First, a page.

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pbass 04-29-21 01:05 PM

HIIT Training = Single speeding!
Just a little aside that dawned on me the other day when riding my SS: every cycling and fitness website these days has loads of articles raving about HIIT training. As I was riding one of my regular ss rides, hitting lots of short punchy climbs, mixed in with some flat and, well a good variety overall of long and short elevation changes, I realized I was for all practical purposes, "HIIT" training. The same would not be happening on my geared bike, shifting to adjust to the the terrain.

Mikefule 04-29-21 03:07 PM

I saw a GCN video the other day recommending punctuating low intensity rides with short bursts of a few seconds of intense effort, and particularly low torque/high revs. That's riding fixed on rolling hills described to a T. Cruise on the flat, stomp up a short hill, and spin like b***ery on the way down the other side. :)

Dylansbob 04-29-21 06:03 PM

Yeah, riding fixed gives you such a good cardio workout. Whether you have hills, traffic, or both; there's never a chance to really rest. Or as I like to say, nowhere to hide.

When I was playing squash regularly, I could just grind down a lot of players because I had so much stamina. All I did for fitness was riding to work.

ofajen 04-29-21 08:01 PM

If there is a drawback to SS for fitness training, it would be that it can be hard to have an ďeasyĒ ride. My rides always have some degree of wind and hills and so there will be big wattage episodes.

OTOH, itís pretty consistent that my normal effort up hills and into headwinds will take me past most geared bike riders. The gearing just demands a certain strength and power in those cases and you get used to it.


seau grateau 04-30-21 01:46 PM

I mean, the same thing could happen on a geared bike, with much more control over the length and intensity of those intervals and thus a potentially more effective workout. You just have to, you know, do it.

ofajen 04-30-21 05:05 PM

Originally Posted by seau grateau (Post 22038692)
I mean, the same thing could happen on a geared bike, with much more control over the length and intensity of those intervals and thus a potentially more effective workout. You just have to, you know, do it.

True. Actually Iíve recently pondered whether one of my bikes should have at least two gears, but Iím interested in a higher gear, probably for intervals on flat stretches without having to spin at 120 rpm. Maybe 48-42/16 dingle set up on the Schwinn. Or maybe 52-42/17.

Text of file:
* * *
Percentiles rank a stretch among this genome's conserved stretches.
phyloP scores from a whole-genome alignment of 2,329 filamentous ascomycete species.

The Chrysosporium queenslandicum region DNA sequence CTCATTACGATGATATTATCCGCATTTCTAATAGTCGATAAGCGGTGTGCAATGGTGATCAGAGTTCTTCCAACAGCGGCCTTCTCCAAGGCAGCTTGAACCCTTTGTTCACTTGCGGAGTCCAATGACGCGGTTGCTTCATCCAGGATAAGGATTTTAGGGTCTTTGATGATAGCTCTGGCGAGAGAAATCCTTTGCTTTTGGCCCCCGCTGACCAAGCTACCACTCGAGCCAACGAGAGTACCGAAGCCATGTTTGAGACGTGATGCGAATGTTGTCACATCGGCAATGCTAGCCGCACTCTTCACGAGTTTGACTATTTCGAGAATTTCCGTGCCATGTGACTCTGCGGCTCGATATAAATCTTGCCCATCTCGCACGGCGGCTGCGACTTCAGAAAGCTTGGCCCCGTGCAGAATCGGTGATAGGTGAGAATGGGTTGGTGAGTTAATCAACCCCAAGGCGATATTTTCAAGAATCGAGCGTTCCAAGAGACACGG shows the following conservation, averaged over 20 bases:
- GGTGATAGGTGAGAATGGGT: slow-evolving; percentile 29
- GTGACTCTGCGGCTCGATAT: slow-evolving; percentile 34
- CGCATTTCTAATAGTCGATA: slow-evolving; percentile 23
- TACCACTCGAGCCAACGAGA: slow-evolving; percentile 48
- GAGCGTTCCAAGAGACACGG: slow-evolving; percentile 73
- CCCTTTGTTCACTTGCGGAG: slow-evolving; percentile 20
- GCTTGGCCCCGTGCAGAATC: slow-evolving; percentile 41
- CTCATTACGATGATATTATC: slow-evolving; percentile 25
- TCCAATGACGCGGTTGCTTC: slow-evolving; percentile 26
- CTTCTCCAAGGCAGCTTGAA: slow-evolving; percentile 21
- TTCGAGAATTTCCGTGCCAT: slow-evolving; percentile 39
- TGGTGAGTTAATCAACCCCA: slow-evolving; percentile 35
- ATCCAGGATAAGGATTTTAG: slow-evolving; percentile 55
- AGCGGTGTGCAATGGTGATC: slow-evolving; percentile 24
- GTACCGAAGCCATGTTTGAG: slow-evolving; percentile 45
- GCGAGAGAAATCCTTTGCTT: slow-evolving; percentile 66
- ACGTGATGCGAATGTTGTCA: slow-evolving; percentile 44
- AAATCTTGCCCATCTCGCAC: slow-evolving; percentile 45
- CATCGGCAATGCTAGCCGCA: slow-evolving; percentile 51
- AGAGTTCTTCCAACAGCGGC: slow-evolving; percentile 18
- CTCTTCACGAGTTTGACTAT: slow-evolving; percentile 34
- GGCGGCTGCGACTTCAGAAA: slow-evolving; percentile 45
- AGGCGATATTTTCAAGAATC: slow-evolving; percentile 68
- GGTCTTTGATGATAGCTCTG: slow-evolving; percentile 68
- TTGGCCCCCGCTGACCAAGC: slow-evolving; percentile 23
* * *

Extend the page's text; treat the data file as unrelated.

TMonk 05-02-21 08:02 AM

I prefer to have more control over my interval workouts versus letting the terrain dictate them for me, which is why I do it on a geared bike versus my two FG bikes. One is for racing (track) and the other is for cruising around town.

Broctoon 05-02-21 10:17 AM

I have a favorite ride I do when I want a "workout," i.e. riding more for fitness than fun. It's fun too, but it's in no way casual or relaxing. There's a park with a 1.3 mile paved loop, very popular with pedestrians and cyclists. The loop includes two flat areas separated by two short, fairly steep hills. So every time around you get to climb twice, descend twice, and recover twice.

I always take one of my fixed gear bikes, usually with 49x17 gears, which is enough to turn my skinny legs into jello on each climb and to allow about 18 mph average speed around the loop. I force myself to stand up and sprint as hard as I can for the climbs. In fact, that's pretty much the only way to make it up the hills with this gear ratio. On the steeper of the two descents, I spin as fast as I can. The rest of the time, I take a pretty moderate pace. My personal record lap time is about four minutes flat or maybe just a few seconds less. I usually shoot for 4:05 - 4:10 average lap time, and I do 10 laps (13.5 miles). It's a very strenuous 45-ish minute routine. It's fun to look at my heart rate graph after the workout--20 spikes into the anaerobic zone for several seconds, separated by 20 troughs.

The upshot of all this is yes, you can definitely get a good high intensity interval workout on a bike, perhaps especially so with a FG or SS.

I always finish this ride feeling completely spent, and I believe if I could do this consistently twice a week, over time I'd gain excellent cardiovascular health. Alas, life intrudes into my plans and I don't get to go there as often as I'd like.

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